AMORY – Amory native Sam Haskell had a long and celebrated career with the William Morris Agency, with clients such as Ray Romano and Bill Cosby.
But it was his new career as a published author that brought Haskell and several of his high-profile friends back to his hometown Saturday night.
To help promote Haskell’s memoirs, “Promises I Made My Mother,” a gala and concert were held at Amory High School, with proceeds going to the Mary Kirkpatrick Haskell Scholarship fund.
“When mother died in 1987, I immediately began to think of ways that I could honor her memory,” Haskill said. “I decided to set up a scholarship in her honor because her dream was for everyone in Monroe County to have the opportunity to attend college.”
Haskill’s book promotion tour is taking him across the country and includes appearances on shows such as NBC’s “Today.”
He said that when his friends in Amory wanted to help, he saw it as an opportunity to benefit the community.
Friends in high places
“When my friends in Amory said they wanted to do something for the release of my book, I was humbled,” he said. “So, I asked some of my friends to come to town and help me out and they were so gracious to do so.”
The “friends” to which Haskill referred were stars of stage and screen such as Mississippi native Sela Ward, singer Michael Feinstein, actress Debbie Allen and actress Lucie Arnaz.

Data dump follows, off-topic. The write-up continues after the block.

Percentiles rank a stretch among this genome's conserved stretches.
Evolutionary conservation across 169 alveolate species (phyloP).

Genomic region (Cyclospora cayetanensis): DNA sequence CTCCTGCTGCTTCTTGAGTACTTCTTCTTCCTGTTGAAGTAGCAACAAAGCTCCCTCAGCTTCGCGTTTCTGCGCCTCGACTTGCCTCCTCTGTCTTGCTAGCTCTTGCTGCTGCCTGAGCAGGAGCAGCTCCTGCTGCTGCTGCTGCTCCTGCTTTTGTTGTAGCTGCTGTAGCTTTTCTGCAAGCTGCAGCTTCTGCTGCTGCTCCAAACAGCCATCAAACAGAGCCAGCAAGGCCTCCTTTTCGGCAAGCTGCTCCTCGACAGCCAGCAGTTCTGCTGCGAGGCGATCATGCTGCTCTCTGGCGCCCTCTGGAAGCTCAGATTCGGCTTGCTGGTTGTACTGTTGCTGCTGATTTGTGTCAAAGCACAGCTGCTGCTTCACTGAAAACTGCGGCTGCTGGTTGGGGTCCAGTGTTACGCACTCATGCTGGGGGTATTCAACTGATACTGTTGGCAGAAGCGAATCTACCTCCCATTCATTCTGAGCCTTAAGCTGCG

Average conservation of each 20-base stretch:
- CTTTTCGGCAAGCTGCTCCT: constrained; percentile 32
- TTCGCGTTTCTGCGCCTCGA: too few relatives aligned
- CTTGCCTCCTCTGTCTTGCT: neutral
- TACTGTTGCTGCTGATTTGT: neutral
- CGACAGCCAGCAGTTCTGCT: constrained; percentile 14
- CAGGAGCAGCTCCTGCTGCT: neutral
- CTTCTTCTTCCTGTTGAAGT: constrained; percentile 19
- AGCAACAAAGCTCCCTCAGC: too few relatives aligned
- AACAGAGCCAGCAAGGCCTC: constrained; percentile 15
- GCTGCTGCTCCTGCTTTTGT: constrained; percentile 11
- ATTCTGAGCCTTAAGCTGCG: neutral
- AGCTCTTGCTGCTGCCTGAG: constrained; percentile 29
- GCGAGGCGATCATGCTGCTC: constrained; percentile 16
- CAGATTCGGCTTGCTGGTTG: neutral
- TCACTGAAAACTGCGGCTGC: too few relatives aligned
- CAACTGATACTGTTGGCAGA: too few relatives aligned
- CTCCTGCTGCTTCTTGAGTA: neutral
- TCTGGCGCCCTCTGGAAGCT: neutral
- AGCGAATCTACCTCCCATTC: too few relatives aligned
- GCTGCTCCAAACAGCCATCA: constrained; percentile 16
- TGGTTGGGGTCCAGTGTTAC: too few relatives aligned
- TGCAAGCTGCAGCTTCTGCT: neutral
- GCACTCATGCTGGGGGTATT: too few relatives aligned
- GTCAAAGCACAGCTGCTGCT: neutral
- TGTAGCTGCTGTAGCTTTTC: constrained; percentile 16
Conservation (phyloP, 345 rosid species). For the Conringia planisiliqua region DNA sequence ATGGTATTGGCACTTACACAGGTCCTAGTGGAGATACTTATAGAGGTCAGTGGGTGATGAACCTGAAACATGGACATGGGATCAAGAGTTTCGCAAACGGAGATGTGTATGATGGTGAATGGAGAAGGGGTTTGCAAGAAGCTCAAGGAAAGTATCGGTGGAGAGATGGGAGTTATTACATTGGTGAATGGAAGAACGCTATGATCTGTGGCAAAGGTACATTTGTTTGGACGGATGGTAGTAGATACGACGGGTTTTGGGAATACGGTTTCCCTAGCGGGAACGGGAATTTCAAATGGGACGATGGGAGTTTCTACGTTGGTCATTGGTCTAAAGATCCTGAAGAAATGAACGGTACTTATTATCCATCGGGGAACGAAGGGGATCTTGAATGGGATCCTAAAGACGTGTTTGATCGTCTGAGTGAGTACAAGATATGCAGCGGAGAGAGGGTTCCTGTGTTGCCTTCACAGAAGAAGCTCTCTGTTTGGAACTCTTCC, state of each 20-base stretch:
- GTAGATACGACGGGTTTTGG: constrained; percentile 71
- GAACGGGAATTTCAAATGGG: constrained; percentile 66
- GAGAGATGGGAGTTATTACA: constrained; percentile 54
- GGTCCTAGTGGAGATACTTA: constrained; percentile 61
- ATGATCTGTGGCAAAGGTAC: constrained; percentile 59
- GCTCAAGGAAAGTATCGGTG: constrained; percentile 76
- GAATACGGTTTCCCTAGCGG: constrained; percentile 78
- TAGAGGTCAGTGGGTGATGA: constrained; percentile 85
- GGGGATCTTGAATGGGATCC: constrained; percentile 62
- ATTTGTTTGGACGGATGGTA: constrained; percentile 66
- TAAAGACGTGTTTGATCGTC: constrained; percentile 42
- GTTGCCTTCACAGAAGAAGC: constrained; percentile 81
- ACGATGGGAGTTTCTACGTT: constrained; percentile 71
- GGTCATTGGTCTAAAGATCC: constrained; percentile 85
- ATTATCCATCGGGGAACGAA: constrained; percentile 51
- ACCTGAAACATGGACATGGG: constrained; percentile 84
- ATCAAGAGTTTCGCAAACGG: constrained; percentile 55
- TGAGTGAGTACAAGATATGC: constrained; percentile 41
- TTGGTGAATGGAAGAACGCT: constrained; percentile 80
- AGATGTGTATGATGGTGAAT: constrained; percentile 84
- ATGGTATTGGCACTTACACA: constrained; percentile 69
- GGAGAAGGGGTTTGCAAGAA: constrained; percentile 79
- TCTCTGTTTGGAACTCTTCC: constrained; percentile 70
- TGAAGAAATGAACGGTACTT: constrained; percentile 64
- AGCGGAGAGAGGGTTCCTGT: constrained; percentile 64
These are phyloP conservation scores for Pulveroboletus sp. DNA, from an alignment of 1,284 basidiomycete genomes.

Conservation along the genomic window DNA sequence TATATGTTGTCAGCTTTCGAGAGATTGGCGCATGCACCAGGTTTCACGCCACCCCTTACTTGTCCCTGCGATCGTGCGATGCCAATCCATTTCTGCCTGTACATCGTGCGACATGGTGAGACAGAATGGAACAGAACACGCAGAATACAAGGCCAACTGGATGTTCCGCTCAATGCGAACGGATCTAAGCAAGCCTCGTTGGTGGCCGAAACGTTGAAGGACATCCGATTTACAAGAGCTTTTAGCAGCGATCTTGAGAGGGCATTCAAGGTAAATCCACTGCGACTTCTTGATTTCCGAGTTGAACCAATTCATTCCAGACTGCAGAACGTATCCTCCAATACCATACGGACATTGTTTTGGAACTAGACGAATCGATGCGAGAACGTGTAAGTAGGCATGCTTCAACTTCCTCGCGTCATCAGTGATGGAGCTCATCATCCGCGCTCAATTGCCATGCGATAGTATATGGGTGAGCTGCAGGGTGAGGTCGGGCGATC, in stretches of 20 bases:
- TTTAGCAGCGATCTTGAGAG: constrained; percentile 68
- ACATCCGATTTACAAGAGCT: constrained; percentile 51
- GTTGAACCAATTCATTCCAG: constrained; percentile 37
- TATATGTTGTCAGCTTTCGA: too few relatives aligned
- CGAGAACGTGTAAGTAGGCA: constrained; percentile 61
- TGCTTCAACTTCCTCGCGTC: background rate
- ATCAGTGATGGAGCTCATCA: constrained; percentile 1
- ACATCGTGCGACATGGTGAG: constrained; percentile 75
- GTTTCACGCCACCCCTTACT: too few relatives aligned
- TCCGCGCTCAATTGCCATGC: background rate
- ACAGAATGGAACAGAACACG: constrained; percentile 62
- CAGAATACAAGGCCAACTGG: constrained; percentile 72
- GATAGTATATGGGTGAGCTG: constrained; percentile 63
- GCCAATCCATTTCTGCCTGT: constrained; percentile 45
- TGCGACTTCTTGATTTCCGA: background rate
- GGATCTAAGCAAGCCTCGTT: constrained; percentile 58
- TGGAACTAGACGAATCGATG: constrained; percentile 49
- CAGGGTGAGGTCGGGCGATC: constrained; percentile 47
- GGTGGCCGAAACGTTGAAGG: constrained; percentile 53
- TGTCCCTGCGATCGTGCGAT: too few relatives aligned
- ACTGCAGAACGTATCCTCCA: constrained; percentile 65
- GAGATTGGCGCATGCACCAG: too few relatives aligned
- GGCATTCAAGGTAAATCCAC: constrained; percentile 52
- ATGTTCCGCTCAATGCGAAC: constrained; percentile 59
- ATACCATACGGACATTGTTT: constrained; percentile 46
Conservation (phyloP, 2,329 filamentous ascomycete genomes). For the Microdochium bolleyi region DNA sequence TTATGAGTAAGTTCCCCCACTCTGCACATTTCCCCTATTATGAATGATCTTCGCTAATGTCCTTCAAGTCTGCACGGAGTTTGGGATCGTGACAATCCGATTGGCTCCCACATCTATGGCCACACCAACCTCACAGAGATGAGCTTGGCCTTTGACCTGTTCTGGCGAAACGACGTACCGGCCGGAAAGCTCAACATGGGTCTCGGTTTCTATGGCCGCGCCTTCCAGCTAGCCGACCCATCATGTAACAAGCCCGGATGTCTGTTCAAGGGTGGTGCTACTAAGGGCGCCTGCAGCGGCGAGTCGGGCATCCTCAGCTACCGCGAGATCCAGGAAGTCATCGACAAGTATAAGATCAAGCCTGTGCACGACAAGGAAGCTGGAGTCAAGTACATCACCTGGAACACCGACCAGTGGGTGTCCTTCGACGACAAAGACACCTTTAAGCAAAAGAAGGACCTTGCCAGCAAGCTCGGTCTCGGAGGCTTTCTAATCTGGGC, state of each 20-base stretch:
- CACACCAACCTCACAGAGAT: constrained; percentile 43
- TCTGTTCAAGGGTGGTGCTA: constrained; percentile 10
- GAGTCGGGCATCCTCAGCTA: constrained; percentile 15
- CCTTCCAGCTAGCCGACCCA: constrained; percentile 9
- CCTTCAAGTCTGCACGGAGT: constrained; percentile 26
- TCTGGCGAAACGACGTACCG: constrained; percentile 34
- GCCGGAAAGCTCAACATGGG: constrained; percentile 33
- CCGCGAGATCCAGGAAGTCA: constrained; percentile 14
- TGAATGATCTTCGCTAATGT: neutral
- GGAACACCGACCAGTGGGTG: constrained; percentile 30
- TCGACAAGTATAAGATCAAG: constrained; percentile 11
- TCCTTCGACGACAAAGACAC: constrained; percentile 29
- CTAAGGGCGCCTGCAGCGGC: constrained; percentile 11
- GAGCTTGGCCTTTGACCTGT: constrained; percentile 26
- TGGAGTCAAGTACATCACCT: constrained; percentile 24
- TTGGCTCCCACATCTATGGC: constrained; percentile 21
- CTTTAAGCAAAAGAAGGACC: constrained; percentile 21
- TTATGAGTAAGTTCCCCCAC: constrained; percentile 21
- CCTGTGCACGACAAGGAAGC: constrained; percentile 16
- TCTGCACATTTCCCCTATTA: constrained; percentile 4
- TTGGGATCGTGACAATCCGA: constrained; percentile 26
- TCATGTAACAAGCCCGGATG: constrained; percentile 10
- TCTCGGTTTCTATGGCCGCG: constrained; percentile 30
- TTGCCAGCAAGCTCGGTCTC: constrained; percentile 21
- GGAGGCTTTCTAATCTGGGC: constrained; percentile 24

“This is my first trip to Amory and I have really enjoyed it,” Arnaz said. “Sam has been my mentor and is a dear friend. I am honored to be here and help pay tribute to Sam in his new endeavor as an author.”
Miss America 2009 Katie Stam used the same term to describe Haskell, the current chairman for the Miss America Organization.
“If I could only use one word top describe Sam, it would be mentor,” Stam said. “I am only 22 years old and Sam and his family have been very kind and wonderful to me. It is an honor to be here in his hometown.”
A different type of memoir
The weekend celebration continues today. Stam will join Haskell at the Amory Regional Museum to sign copies of his book from 2 p.m. to 4 p.m.
“When I decided to write this book, I didn’t want to write a typical Hollywood tell-all,” Haskill said. “I wanted to write something to show who I am as a person — I am the person I am today because of my mother. This book reflects the things she taught when I was growing up and I applied them to my life.”
Haskell’s daughter, Mary Lane, also performed at at the event.
“Show business runs in my blood,” she said. “But, a lot of people can really get caught up in it and lose themselves and their values. My parents raised me to be grounded and have roots in faith. I think dad’s book shows how you can be successful in entertainment without it destroying you.”